The Strange Thermal Behavior of Ice and Water
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### Lecture Description

Of all the things of Nature WATER must rank as one of the strangest. It is indeed an incredible STUFF. Its behavior is uncommon and its properties serve man in extraordinary ways.

A. We first show the changes which occur when we consider ONE gram
of ice at 0°C to which heat energy is conveyed. We note that in
CHANGE OF STATE no change in temperature takes place. The
Heat energy therefore must go into "tearing" the bonds which hold
the stuff together. We discover from this sequence of operations
that the liquid state is more "energetic" than the solid state and
the vapour (vapor) state - or gaseous - more energetic than the
liquid.

B. We observe the behavior of a thermometer in a beaker of ice. As
the ice melts we might - if we did not know better! - we might
expect the thermometer to show a rise. But it does not. As long
as any vestige of ice remains the thermometer will read 0°C -
if this is the temperature of the ice to begin with. Change of state - NO change in temperature.

C. Consider a glass of ice-and-water — so called ice-water - resting on the table. Let the vessel be FULL absolutely full.
That means that some ice is ABOVE the level of the water. Now as time goes some ice melts. Question: Will the water run over — will the glass - as we say - overflow? Answer: NO. Since 1. 1 cmJ of ice = 1.0 cm of water. Most of the ice of an iceberg is below the level of the sea. Question that comes to me suddenly: Is an iceberg salty?

D. We take a huge block of ice - support it on a platform - and
put around it a wire loaded on both ends. The wire in due course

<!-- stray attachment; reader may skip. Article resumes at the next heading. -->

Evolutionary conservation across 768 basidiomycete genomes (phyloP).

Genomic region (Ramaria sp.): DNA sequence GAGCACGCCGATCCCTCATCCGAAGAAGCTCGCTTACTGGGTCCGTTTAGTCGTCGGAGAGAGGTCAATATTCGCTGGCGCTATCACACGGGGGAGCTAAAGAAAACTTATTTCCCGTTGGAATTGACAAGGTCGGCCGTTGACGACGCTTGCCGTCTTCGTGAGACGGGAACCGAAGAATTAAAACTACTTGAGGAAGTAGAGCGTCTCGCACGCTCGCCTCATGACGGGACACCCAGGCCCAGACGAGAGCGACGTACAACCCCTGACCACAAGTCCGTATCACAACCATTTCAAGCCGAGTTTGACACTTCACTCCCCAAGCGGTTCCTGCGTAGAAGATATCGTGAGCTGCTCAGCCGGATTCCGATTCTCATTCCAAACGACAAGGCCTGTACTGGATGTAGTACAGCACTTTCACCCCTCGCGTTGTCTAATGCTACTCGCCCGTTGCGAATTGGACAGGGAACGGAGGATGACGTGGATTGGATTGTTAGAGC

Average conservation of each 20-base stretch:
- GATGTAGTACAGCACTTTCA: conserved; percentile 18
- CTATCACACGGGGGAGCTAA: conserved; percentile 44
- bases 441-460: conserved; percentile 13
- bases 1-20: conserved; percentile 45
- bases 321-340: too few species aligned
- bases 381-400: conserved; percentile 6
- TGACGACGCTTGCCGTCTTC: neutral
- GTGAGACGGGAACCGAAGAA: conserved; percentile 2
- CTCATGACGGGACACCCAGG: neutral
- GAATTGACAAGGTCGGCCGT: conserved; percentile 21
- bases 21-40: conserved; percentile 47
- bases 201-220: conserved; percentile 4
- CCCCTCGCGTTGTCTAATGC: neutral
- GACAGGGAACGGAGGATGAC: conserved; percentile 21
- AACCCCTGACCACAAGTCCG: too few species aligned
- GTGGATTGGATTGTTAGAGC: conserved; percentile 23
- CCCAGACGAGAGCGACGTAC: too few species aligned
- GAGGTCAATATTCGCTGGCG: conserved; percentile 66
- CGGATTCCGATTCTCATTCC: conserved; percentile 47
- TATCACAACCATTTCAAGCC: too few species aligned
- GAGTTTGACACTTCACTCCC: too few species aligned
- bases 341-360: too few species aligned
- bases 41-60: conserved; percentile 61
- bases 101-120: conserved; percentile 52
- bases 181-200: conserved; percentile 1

'sinks" into the ice - cuts into the ice. .The pressure of the wire melts the ice - the water which arises again freezes. This process is called regelation. We encounter this when we make a snowball by squeezing the snow in hand. The snow melts under the pressure; the water refreezes and we have an "ice ball".

E. Here is a demonstration for engagement at the DINNER TABLE.
We have ice water served to each guest. Each guest is supplied
with a tiny length of string - three inches or so. The problem
is this: Get out a hunk of ice - a cube of ice - using the string as the agent for lifting out the ice. Some try to tie the string to a cube of ice! But it is too short for this! SOLUTION: Lay the string atop a hunk of ice. Gently pour on the string some fine salt from the salt shaker. Wait a few seconds. The salt melts some of the ice immediate to the string. This ice water at once refreezes. The string is thereby fixed to the ice. Now gently pull up on the free end of the string.

F. We show an array of photographs of men who gave us abundant
knowledge of these things. It is very important to have a mind to
MEN AND EVENTS and to the national origin of these people —
Maxwell — a Scot — Joule an Englishman — Bernoulli a Swiss —
and so on.

### Course Description

Demonstrations in Physics was an educational science series produced in Australia by ABC Television in 1969. The series was hosted by American scientist Julius Sumner Miller, who demonstrated experiments involving various disciplines in the world of physics. The series was also released in the United States under the title Science Demonstrations.

This program was a series of 45 shows (approximately 15 minutes each) on various topics in physics, organized into 3 units: Mechanics; Heat and Temperature / Toys; and Waves and Sound / Electricity and Magnetism.